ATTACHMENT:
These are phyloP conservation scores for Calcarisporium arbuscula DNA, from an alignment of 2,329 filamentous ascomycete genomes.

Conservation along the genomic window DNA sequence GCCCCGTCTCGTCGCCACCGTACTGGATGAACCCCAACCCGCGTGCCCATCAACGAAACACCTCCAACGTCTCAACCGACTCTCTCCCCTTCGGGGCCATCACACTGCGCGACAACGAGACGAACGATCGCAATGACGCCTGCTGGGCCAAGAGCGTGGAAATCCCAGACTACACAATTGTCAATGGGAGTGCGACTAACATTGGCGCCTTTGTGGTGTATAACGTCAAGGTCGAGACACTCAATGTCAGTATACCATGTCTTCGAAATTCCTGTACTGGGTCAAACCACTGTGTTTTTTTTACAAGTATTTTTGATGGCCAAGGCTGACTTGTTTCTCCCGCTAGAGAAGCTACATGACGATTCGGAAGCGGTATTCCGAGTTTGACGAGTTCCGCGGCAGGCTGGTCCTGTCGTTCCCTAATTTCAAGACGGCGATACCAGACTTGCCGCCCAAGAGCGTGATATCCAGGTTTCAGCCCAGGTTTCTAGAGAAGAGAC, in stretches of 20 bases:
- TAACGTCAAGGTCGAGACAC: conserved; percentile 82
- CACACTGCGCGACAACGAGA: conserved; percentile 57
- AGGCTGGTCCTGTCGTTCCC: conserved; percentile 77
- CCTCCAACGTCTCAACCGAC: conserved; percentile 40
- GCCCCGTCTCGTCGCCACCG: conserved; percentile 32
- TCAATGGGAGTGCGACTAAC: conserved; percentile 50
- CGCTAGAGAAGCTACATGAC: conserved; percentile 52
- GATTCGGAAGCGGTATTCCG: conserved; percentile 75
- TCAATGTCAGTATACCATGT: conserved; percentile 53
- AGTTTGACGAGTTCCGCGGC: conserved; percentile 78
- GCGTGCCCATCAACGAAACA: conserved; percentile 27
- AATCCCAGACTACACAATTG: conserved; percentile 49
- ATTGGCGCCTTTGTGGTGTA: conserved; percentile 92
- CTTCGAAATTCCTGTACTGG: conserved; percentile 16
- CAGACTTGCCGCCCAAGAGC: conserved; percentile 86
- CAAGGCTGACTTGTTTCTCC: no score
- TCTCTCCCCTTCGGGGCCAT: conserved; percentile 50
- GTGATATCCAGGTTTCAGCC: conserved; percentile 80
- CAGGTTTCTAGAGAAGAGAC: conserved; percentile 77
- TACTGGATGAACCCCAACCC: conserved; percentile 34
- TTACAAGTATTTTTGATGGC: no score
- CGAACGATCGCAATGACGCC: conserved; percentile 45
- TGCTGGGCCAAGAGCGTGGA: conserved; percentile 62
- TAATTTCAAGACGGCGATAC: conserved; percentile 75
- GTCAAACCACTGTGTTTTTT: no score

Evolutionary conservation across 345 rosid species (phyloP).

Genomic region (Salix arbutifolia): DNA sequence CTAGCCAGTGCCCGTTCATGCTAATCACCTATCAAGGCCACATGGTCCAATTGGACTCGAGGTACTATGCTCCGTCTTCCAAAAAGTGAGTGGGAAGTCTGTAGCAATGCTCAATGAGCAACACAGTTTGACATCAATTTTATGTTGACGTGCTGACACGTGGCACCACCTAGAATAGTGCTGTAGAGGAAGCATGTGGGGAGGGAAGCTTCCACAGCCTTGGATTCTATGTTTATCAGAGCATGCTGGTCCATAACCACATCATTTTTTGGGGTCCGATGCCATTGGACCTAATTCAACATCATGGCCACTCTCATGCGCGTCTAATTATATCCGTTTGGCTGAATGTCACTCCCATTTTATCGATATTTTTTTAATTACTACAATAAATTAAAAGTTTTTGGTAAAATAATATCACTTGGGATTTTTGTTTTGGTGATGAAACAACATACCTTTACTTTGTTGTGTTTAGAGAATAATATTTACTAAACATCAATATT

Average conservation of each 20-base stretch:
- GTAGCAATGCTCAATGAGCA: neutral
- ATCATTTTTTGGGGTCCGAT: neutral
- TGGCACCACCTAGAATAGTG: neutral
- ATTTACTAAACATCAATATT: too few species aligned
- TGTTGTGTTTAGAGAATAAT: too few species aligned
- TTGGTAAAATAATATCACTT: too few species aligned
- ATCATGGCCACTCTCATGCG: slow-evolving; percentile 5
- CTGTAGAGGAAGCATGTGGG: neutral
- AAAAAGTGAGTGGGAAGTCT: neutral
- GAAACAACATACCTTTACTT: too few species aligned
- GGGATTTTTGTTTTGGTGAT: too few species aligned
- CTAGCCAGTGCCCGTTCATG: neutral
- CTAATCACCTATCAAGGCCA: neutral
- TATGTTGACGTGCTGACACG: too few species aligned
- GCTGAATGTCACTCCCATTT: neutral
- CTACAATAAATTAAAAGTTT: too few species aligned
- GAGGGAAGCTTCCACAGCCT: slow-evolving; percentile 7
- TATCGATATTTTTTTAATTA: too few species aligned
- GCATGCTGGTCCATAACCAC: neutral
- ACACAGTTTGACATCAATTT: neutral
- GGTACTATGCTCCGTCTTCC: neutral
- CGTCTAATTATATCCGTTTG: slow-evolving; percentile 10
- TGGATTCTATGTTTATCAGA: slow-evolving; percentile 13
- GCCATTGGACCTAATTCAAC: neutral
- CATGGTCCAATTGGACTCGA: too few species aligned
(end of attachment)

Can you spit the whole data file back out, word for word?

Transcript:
These are phyloP conservation scores for Calcarisporium arbuscula DNA, from an alignment of 2,329 filamentous ascomycete genomes.

Conservation along the genomic window DNA sequence GCCCCGTCTCGTCGCCACCGTACTGGATGAACCCCAACCCGCGTGCCCATCAACGAAACACCTCCAACGTCTCAACCGACTCTCTCCCCTTCGGGGCCATCACACTGCGCGACAACGAGACGAACGATCGCAATGACGCCTGCTGGGCCAAGAGCGTGGAAATCCCAGACTACACAATTGTCAATGGGAGTGCGACTAACATTGGCGCCTTTGTGGTGTATAACGTCAAGGTCGAGACACTCAATGTCAGTATACCATGTCTTCGAAATTCCTGTACTGGGTCAAACCACTGTGTTTTTTTTACAAGTATTTTTGATGGCCAAGGCTGACTTGTTTCTCCCGCTAGAGAAGCTACATGACGATTCGGAAGCGGTATTCCGAGTTTGACGAGTTCCGCGGCAGGCTGGTCCTGTCGTTCCCTAATTTCAAGACGGCGATACCAGACTTGCCGCCCAAGAGCGTGATATCCAGGTTTCAGCCCAGGTTTCTAGAGAAGAGAC, in stretches of 20 bases:
- TAACGTCAAGGTCGAGACAC: conserved; percentile 82
- CACACTGCGCGACAACGAGA: conserved; percentile 57
- AGGCTGGTCCTGTCGTTCCC: conserved; percentile 77
- CCTCCAACGTCTCAACCGAC: conserved; percentile 40
- GCCCCGTCTCGTCGCCACCG: conserved; percentile 32
- TCAATGGGAGTGCGACTAAC: conserved; percentile 50
- CGCTAGAGAAGCTACATGAC: conserved; percentile 52
- GATTCGGAAGCGGTATTCCG: conserved; percentile 75
- TCAATGTCAGTATACCATGT: conserved; percentile 53
- AGTTTGACGAGTTCCGCGGC: conserved; percentile 78
- GCGTGCCCATCAACGAAACA: conserved; percentile 27
- AATCCCAGACTACACAATTG: conserved; percentile 49
- ATTGGCGCCTTTGTGGTGTA: conserved; percentile 92
- CTTCGAAATTCCTGTACTGG: conserved; percentile 16
- CAGACTTGCCGCCCAAGAGC: conserved; percentile 86
- CAAGGCTGACTTGTTTCTCC: no score
- TCTCTCCCCTTCGGGGCCAT: conserved; percentile 50
- GTGATATCCAGGTTTCAGCC: conserved; percentile 80
- CAGGTTTCTAGAGAAGAGAC: conserved; percentile 77
- TACTGGATGAACCCCAACCC: conserved; percentile 34
- TTACAAGTATTTTTGATGGC: no score
- CGAACGATCGCAATGACGCC: conserved; percentile 45
- TGCTGGGCCAAGAGCGTGGA: conserved; percentile 62
- TAATTTCAAGACGGCGATAC: conserved; percentile 75
- GTCAAACCACTGTGTTTTTT: no score

Evolutionary conservation across 345 rosid species (phyloP).

Genomic region (Salix arbutifolia): DNA sequence CTAGCCAGTGCCCGTTCATGCTAATCACCTATCAAGGCCACATGGTCCAATTGGACTCGAGGTACTATGCTCCGTCTTCCAAAAAGTGAGTGGGAAGTCTGTAGCAATGCTCAATGAGCAACACAGTTTGACATCAATTTTATGTTGACGTGCTGACACGTGGCACCACCTAGAATAGTGCTGTAGAGGAAGCATGTGGGGAGGGAAGCTTCCACAGCCTTGGATTCTATGTTTATCAGAGCATGCTGGTCCATAACCACATCATTTTTTGGGGTCCGATGCCATTGGACCTAATTCAACATCATGGCCACTCTCATGCGCGTCTAATTATATCCGTTTGGCTGAATGTCACTCCCATTTTATCGATATTTTTTTAATTACTACAATAAATTAAAAGTTTTTGGTAAAATAATATCACTTGGGATTTTTGTTTTGGTGATGAAACAACATACCTTTACTTTGTTGTGTTTAGAGAATAATATTTACTAAACATCAATATT

Average conservation of each 20-base stretch:
- GTAGCAATGCTCAATGAGCA: neutral
- ATCATTTTTTGGGGTCCGAT: neutral
- TGGCACCACCTAGAATAGTG: neutral
- ATTTACTAAACATCAATATT: too few species aligned
- TGTTGTGTTTAGAGAATAAT: too few species aligned
- TTGGTAAAATAATATCACTT: too few species aligned
- ATCATGGCCACTCTCATGCG: slow-evolving; percentile 5
- CTGTAGAGGAAGCATGTGGG: neutral
- AAAAAGTGAGTGGGAAGTCT: neutral
- GAAACAACATACCTTTACTT: too few species aligned
- GGGATTTTTGTTTTGGTGAT: too few species aligned
- CTAGCCAGTGCCCGTTCATG: neutral
- CTAATCACCTATCAAGGCCA: neutral
- TATGTTGACGTGCTGACACG: too few species aligned
- GCTGAATGTCACTCCCATTT: neutral
- CTACAATAAATTAAAAGTTT: too few species aligned
- GAGGGAAGCTTCCACAGCCT: slow-evolving; percentile 7
- TATCGATATTTTTTTAATTA: too few species aligned
- GCATGCTGGTCCATAACCAC: neutral
- ACACAGTTTGACATCAATTT: neutral
- GGTACTATGCTCCGTCTTCC: neutral
- CGTCTAATTATATCCGTTTG: slow-evolving; percentile 10
- TGGATTCTATGTTTATCAGA: slow-evolving; percentile 13
- GCCATTGGACCTAATTCAAC: neutral
- CATGGTCCAATTGGACTCGA: too few species aligned